However I buy the SST and read it which takes about 15-20 minutes over brunch. There is always a lot of stuff that I want to read.

      Generally I find that the best news source for most things are the links left in comments and posts here and in other blogs. Of course it helps that I have to read the comments here.

      • Lew 3.3.1

        Eh what? By the standards of the rest of the newspapers in the country, and indeed plenty of them in the rest of the world, the SST ain’t bad. It’s not the New York Times or The Guardian, but it’s pretty good.

        Not to say they shouldn’t be lined up against the wall for this particular stunt, of course. But it’s a sad commentary that it wasn’t, say, the Sunday News behind this, but an actual proper paper.


  4. tc 4

    I take ones from work and as for the ‘courier’….what’s that ? Our local rag wouldn’t cover a roast quail let alone a decent piece of meat.
    And as for media making their own news…..Ali mau’s TVNZ coverage….say no more, she even got her own soapbox to match her mates indignant rants……sleep with dogs….hello fleas.

    I agree with Lew…..there’s actually the occasional piece of journalism so of course that’s not sustainable.

  5. Irascible 5

    Any technique to boost attendance at a religious ceremony and increase interest in the RWC eh? We should ask ourselves what is the newspaper industry coming to when it runs sections on “The state of Rugby in NZ” as “serious” journalism (Herald) and the SST explores the NZRUs security status. No wonder the Newspapers are a declining feature of NZ life.

  6. rocky 6

    Seems I disagree with pretty much everyone here. I think it’s an important story that we have police with massive resources for counter-terrorism activity who spend their budget pretty much solely on political activists rather than real terrorism threats. Showing how easy it would be to carry out a terrorist attack somewhere that could actually be a target is what I would consider legitimate news.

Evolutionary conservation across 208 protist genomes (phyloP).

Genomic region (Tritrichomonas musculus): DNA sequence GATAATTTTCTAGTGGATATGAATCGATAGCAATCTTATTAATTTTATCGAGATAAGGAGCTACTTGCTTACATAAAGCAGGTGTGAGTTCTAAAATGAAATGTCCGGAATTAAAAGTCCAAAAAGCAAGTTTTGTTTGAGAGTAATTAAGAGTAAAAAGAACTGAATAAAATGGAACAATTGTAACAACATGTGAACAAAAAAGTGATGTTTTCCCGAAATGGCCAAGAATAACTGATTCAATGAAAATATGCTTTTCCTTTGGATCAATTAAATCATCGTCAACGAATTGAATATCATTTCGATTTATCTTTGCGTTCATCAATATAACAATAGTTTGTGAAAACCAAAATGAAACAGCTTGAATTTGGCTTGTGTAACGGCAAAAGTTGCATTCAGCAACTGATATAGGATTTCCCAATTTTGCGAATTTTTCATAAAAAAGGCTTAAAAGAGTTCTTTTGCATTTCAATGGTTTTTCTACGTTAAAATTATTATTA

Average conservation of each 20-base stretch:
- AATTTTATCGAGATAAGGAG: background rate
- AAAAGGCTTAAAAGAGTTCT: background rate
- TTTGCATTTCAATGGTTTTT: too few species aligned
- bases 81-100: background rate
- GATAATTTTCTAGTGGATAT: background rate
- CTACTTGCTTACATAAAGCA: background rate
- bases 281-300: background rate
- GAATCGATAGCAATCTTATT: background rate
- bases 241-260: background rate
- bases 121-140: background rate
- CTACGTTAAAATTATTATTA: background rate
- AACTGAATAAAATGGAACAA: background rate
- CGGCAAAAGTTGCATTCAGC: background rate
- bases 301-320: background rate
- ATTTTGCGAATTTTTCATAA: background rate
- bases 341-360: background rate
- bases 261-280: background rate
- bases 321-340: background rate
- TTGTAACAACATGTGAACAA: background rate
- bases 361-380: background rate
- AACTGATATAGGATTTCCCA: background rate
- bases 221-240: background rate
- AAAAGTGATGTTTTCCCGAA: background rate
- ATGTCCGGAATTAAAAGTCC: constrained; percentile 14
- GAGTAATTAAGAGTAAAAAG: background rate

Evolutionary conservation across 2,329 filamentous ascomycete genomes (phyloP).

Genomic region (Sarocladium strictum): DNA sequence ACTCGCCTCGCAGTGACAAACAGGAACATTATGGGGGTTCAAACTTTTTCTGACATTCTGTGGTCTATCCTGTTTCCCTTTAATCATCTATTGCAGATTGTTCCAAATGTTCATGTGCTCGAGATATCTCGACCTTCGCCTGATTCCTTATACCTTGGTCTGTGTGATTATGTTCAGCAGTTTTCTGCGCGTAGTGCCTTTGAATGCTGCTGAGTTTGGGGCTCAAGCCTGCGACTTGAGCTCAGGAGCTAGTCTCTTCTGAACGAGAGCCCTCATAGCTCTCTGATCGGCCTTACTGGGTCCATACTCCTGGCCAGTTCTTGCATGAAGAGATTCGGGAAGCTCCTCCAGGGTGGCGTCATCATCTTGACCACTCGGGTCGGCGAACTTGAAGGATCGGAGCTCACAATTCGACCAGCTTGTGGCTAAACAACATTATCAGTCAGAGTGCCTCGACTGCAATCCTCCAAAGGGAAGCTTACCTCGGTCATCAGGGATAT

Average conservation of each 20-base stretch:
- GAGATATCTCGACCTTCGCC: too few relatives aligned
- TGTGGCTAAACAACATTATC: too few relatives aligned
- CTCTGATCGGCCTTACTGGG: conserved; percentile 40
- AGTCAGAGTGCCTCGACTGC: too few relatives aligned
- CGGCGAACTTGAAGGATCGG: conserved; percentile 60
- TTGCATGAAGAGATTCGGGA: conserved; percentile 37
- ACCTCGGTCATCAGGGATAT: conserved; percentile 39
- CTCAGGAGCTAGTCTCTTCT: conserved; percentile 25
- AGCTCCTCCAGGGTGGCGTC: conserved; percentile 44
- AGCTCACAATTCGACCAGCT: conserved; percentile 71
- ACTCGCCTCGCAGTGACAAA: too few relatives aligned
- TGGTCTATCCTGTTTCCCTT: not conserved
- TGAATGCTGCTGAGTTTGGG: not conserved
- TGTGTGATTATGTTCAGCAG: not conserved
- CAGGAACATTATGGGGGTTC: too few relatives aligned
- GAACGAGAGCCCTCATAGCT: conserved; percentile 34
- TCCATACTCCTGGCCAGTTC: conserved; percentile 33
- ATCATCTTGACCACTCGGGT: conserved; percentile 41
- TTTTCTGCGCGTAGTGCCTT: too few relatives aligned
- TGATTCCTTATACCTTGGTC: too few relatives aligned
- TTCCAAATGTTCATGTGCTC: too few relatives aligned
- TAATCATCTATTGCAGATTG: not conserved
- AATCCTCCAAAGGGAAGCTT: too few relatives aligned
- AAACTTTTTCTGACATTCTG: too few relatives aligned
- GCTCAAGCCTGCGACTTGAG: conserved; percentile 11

• Lew 6.1

      But Rocky, it’s bleeding obvious that it would be easy for an individual or group to target a sports match or other mass gathering. That’s part of the price we pay for having a relatively free society. The SST hasn’t really proven anything the guys from Pulp Sport don’t prove every week.

      A more responsible course of action, since venue security isn’t managed by police but by private security goons, would have been to undertake the experiment with police knowledge and approval to the extent possible. This might not have made for the big headlines, but it would have meant an actual test of our immediate security provisions without the risk and damage associated with a false alarm. I’m sympathetic to what the SST were trying to do; only they got the execution about as wrong as it’s possible to get it without actually causing an evacuation, lockdown and actual counterterrorism action to kick off.

      Also, be careful what you wish for; stunts like this won’t divert attentionaway from legitimate nonviolent activism; they’ll generate greater interest in and antipathy toward them, because they heighten (rather than lessen) peoples’ awareness of threats which are, in rational terms, irrelevant.


      • Rich 6.1.1

        Yeah, the main reason we don’t have bombs going off every five minutes is that there isn’t anyone with a sufficient grudge to want to make one, let alone die in the attempt. That, and the fact that it’s relatively hard to obtain explosives and make a bomb without being detected.

  7. prism 7